The level of animosity in our public debate has become debilitating. To lessen the level of division, we need to learn how to talk to each other even when we disagree. We also need to understand the nature of disagreement better. David McRaney accomplishes both in How Minds Change, explaining why relaying facts is less persuasive than engaging with others' lived experiences and emotions, and how we can change others’ perceptions through withholding our condemnation and engaging in conversation. It may feel at times as if we are living in completely different realities, and to a certain extent, we are. McRaney helps us understand why and how to bridge the divide.

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Category Winner

Innovation & Creativity

Inspired: Understanding Creativity: A Journey Through Art, Science, and the Soul by Matt Richtel | Mariner Books

Matt Richtel looks realistically at how creativity evolves across industries and across time, and how it is tied to our humanity. What he shows is that creativity cannot exist in a vacuum; Creative ideas and humans are built on the shoulders of the generations that have come before them, and their characteristics depend on adapting to the conditions of their environment; Creative individuals depend on being connected with their communities, but they also depend on internal review and rest and; Across the world and across time, the most fulfilling creativity occurs when we tap into our most true and complete selves without needing to put ourselves into specific creative categories or allowing others to do so.

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Category Winner

Personal Development & Human Behavior

Stolen Focus: Why You Can’t Pay Attention—and How to Think Deeply Again by Johann Hari | Crown

The computer always at our fingertips receives more of our attention than the people we love, and the companies that steal our attention have designed them that way. But I don’t think most of us want to live this way. Johann Hari found and interviewed the foremost scientists and experts and gathered up the latest research on the act of focusing. The book follows Hari’s quest to discover how we can reconnect with the world around us and tame the metal beast that tends to control our every move. It will help every distracted office and any individual who finds themselves unfocused throughout their day reprioritize and regain their focus.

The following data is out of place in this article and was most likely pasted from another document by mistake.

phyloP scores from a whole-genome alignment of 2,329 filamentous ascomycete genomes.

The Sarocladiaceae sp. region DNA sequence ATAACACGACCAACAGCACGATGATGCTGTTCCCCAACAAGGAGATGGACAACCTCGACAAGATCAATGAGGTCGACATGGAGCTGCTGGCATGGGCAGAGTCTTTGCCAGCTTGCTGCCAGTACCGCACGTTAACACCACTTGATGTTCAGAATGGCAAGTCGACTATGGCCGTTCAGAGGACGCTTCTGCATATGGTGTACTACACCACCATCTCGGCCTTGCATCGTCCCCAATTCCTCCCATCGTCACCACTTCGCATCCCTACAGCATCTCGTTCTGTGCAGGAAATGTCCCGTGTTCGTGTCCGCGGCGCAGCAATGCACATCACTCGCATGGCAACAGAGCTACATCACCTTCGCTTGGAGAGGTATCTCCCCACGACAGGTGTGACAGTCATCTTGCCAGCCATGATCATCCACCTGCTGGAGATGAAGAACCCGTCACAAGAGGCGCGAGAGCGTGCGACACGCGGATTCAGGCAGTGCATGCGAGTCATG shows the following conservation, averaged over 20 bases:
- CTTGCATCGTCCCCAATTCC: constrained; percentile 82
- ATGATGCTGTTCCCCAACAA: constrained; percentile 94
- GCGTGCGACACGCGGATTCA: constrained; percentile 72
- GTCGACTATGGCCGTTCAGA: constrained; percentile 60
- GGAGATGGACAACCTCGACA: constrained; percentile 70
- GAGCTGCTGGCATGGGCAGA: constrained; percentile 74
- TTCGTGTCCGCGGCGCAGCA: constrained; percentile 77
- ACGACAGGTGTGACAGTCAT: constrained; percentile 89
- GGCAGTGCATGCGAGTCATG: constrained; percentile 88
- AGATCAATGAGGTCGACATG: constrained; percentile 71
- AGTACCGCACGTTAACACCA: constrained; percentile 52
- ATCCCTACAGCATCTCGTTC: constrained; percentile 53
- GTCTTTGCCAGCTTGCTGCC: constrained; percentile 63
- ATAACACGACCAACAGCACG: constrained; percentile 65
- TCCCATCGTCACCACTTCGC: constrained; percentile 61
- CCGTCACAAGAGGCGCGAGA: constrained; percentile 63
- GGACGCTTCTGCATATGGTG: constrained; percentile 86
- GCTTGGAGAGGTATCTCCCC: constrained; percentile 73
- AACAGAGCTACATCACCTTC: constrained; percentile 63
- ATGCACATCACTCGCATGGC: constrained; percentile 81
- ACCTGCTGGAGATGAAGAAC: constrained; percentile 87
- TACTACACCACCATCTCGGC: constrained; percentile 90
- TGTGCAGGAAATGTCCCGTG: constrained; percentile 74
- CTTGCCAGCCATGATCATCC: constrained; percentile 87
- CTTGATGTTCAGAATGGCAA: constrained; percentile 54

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Category Winner

Current Events & Public Affairs

Pandemic, Inc.: Chasing the Capitalists and Thieves Who Got Rich While We Got Sick by J. David McSwane | One Signal Publishers

If there could be a better test case than a global pandemic for when and where an unfettered free market might fail us, I can’t think of one. But it wasn’t a free market failure alone. As David McSwane writes, “COVID-19 would render in high definition the contrasts of an inequitable nation. At the same time families waited in miles-long lines for groceries at food banks, the pandemic economy created about 500 new billionaires.” At least 40 of those 500 were minted due to “the boom in biotech and healthcare stocks” in “companies that gained from COVID-19.” The stock market soared as local economies sputtered and people suffered. As conspiracy theories proliferated, so did unscrupulous profiteers. The human cost has been, and continues to be, staggering. McSwane's book helps document it all. 

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Category Winner

Narrative & Biography

Shine Bright: A Very Personal History of Black Women in Pop by Danyel Smith | Roc Lit 101

Danyel Smith's Shine Bright tells the story of the Dixie Cups, of Dionne Warwick and Cissy Houston, of Leontyne Price and Linda “Peaches” Greene, of Janet Jackson and Mariah Carey, and of so many more Black women whose intelligence, talent, and drive made the music that has created so much of American pop culture. Interweaved with those stories, she also relates the struggles and successes of her own life and career, which saw her rise to become the first Black and first woman editor in chief of Vibe. It is a mind-bogglingly ambitious formula, and Smith pulls it off with aplomb. It is also also a solid business book—about an individual career and about an industry that has not done well historically by those who create the product that produces the wealth, about the women who have defined the culture, and one woman who has covered their triumphs.

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Category Winner

Big Ideas & New Perspectives

The College Devaluation Crisis: Market Disruption, Diminishing ROI, and an Alternative Future of Learning by Jason Wingard | Stanford Business Books

Because of his role as a university president, one might expect that Wingard would attempt to rehabilitate the image of the college degree and exhort employers to once again find value in it. And he demonstrates that the promise of the college degree hasn’t been entirely unfounded—it did historically have significant and immediate impact on graduates’ job prospects and wealth. But today, four-year universities continue to rely on curricula meant to produce generalized critical thinkers, whereas employers increasingly want people with concrete, specialized skills and tangible proof of their ability to do the job well. As such, Wingard calls upon the industry of higher education to better understand the needs of its students and to prioritize not just the mere prestige of a college degree, but the equipping of students with the tools to find gainful employment upon graduation.

Read an excerpt